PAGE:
It’s no news the U.S. has a strong dollar. The currency's might has hampered export sales, placed downward pressure on the commodity markets and crushed manufacturing. Official commentary could be the first indication the dollar will begin to soften.
“I’d watch for rhetoric out of the Fed or Goldman Sachs that would suggest the dollar is toward the high part of what it is and that we might see some restructuring,” says Andy Shissler, a market analyst with S&W Trading, in an "AgDay" interview with host Clinton Griffiths. “I’d also look for if Goldman Sachs thinks it’s a good idea to own oil because that’s going to be our indication the ag markets will turn around.”
Crude oil and energy are the main players when it comes to the dollar’s strength.
“Whether politically we’re trying to punish people around the world, Russia or countries in the Middle East, with a low oil price, I don’t know," Shissler says. "I think that’s probably a lot of what’s going on.”
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Shissler said it doesn’t appear the U.S. minds having a high dollar, and he notes the Federal Reserve supports a high dollar with the interest rate.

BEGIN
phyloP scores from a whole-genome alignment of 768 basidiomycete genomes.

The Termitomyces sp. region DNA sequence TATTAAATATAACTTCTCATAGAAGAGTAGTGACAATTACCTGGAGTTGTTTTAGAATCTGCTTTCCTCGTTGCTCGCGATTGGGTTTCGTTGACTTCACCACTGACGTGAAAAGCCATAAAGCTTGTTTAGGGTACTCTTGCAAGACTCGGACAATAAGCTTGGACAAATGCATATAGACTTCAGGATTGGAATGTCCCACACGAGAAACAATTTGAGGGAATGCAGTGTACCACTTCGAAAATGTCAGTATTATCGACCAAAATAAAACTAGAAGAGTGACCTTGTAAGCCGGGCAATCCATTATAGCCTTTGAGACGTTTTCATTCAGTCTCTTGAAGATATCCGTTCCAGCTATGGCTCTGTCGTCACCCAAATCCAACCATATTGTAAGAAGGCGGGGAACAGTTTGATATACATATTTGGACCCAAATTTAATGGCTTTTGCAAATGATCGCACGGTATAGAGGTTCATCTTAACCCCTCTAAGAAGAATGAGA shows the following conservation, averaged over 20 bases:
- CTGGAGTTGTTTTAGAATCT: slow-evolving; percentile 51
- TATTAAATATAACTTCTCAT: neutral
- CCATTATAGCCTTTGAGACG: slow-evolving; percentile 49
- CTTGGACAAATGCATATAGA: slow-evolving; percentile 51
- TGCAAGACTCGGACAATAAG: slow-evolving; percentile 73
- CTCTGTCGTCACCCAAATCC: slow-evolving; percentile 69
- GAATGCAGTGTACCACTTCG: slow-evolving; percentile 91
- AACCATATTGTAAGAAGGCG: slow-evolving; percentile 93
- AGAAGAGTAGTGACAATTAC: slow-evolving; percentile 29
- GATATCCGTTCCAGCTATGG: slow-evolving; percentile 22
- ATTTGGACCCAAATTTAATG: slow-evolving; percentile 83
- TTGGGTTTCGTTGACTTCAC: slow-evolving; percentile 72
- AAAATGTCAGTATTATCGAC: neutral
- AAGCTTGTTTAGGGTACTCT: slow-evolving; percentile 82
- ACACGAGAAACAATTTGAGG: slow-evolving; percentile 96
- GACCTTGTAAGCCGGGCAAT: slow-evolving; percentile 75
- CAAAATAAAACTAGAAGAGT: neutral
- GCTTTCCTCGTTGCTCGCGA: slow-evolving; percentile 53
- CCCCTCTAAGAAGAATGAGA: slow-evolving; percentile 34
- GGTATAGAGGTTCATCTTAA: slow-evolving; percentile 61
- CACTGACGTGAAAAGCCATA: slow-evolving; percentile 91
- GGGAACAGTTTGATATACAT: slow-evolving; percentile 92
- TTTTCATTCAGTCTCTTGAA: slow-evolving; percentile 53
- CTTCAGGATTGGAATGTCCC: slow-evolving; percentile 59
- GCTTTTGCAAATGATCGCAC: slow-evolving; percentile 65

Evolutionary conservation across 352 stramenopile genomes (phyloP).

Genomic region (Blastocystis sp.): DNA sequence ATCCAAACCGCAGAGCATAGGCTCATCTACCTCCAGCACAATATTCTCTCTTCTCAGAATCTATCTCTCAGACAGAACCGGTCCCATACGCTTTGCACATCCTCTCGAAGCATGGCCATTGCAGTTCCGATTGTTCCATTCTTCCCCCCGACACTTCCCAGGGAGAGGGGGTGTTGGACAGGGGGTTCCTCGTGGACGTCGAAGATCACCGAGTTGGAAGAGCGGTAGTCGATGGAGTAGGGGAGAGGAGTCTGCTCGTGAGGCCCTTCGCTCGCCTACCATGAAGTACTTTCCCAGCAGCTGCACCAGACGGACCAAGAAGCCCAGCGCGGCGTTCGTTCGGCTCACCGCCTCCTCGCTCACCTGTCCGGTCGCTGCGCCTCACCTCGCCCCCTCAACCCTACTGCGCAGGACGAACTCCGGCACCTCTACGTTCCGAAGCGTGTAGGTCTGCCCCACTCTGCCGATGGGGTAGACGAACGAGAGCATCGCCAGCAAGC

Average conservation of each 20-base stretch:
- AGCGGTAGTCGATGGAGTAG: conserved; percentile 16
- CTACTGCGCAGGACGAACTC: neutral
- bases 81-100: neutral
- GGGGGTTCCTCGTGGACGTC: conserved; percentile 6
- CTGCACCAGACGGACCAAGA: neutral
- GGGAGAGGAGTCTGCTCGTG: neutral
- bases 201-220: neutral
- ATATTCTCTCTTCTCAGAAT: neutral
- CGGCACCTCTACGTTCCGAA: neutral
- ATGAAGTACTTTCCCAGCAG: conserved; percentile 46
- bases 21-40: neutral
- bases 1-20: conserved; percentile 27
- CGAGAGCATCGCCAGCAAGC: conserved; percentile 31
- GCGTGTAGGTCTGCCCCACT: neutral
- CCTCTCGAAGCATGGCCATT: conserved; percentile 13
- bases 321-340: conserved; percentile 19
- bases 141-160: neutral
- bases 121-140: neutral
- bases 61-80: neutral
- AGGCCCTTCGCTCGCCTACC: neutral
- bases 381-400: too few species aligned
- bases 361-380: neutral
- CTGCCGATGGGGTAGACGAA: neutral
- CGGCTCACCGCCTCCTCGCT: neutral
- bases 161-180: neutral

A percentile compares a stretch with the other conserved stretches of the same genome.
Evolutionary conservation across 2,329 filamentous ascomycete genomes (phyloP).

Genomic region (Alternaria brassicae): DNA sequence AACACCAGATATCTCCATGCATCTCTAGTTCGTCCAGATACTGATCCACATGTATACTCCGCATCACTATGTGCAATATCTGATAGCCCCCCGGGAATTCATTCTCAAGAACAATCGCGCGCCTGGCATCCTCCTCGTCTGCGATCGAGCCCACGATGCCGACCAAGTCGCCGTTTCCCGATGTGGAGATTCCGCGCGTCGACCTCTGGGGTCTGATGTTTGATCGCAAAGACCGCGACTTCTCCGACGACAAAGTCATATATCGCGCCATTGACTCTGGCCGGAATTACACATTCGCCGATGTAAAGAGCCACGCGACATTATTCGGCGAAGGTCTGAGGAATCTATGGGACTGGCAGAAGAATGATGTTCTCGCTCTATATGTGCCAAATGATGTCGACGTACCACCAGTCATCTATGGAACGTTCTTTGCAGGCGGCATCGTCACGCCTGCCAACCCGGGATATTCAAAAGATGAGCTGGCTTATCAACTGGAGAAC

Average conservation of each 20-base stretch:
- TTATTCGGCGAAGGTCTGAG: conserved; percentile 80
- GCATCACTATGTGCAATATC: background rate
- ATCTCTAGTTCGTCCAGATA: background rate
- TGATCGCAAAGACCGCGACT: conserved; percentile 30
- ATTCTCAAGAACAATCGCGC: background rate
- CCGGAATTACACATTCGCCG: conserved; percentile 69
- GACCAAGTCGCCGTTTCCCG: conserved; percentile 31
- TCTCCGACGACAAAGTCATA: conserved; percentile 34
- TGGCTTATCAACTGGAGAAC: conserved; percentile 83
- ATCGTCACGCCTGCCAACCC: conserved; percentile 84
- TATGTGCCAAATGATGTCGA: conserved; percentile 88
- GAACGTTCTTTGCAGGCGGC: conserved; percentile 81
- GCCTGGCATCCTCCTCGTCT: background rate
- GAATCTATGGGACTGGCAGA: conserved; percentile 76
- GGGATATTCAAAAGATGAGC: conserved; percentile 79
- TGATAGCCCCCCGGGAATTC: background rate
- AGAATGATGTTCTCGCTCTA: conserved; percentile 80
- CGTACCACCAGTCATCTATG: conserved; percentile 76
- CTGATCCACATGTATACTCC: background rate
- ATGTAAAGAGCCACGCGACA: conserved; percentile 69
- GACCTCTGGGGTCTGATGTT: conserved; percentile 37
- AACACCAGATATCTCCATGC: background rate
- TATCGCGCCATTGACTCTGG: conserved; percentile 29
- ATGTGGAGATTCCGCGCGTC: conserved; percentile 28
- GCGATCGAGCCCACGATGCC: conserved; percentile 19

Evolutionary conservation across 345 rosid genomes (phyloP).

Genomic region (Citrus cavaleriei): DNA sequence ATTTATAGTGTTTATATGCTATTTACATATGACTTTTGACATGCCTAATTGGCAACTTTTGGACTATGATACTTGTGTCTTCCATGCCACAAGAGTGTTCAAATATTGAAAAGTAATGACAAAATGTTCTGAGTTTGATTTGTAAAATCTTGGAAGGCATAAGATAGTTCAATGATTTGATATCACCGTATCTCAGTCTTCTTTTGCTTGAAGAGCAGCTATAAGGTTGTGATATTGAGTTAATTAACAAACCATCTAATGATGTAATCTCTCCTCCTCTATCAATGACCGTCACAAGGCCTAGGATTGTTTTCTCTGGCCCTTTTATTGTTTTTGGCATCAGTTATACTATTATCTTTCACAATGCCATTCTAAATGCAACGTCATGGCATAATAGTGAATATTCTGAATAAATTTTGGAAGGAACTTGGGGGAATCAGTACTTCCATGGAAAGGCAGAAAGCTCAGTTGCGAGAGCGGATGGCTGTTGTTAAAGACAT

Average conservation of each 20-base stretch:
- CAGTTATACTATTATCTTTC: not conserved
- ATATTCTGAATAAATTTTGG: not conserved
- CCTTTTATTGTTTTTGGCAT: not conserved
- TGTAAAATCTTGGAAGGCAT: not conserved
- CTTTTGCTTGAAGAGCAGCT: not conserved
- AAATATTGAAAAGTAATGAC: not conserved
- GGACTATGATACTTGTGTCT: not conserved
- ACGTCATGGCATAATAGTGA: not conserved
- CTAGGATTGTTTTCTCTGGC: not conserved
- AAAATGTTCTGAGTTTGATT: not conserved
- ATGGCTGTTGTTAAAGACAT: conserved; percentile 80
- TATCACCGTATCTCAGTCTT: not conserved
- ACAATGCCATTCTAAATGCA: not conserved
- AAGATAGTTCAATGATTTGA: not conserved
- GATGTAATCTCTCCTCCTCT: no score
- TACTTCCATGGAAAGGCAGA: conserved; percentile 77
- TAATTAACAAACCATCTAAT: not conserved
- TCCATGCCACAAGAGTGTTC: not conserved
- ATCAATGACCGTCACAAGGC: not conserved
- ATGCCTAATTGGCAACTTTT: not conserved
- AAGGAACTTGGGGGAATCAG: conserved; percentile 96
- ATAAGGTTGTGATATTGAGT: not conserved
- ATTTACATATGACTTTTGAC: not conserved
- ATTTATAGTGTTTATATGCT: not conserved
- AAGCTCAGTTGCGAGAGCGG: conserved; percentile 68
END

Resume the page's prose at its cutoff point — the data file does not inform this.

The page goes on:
“Everyone else around the world, including China, is devaluing their currency, and it is crushing manufacturing,” he said. “It’s hurting our ag side as well. We’re taking the bulk of the beating on this deal.”
Meanwhile, the recent announcement that Argentina’s new government will remove cattle taxes essentially "killed cattle," Shissler and other analysts argue. They're referencing the dramatic downturn of the beef markets. The country is now considering devaluing its currency 20% to 40%. That's bad news for commodities.
“You couldn’t ask for a worse thing to happen to corn, beans, wheat and cattle during that period,” Shissler says.
Farmers should watch currencies more than anything over the next few months, Shissler advises. Although it would be great for the value of the dollar to ease lower, he says, that isn't likely to happen anytime soon.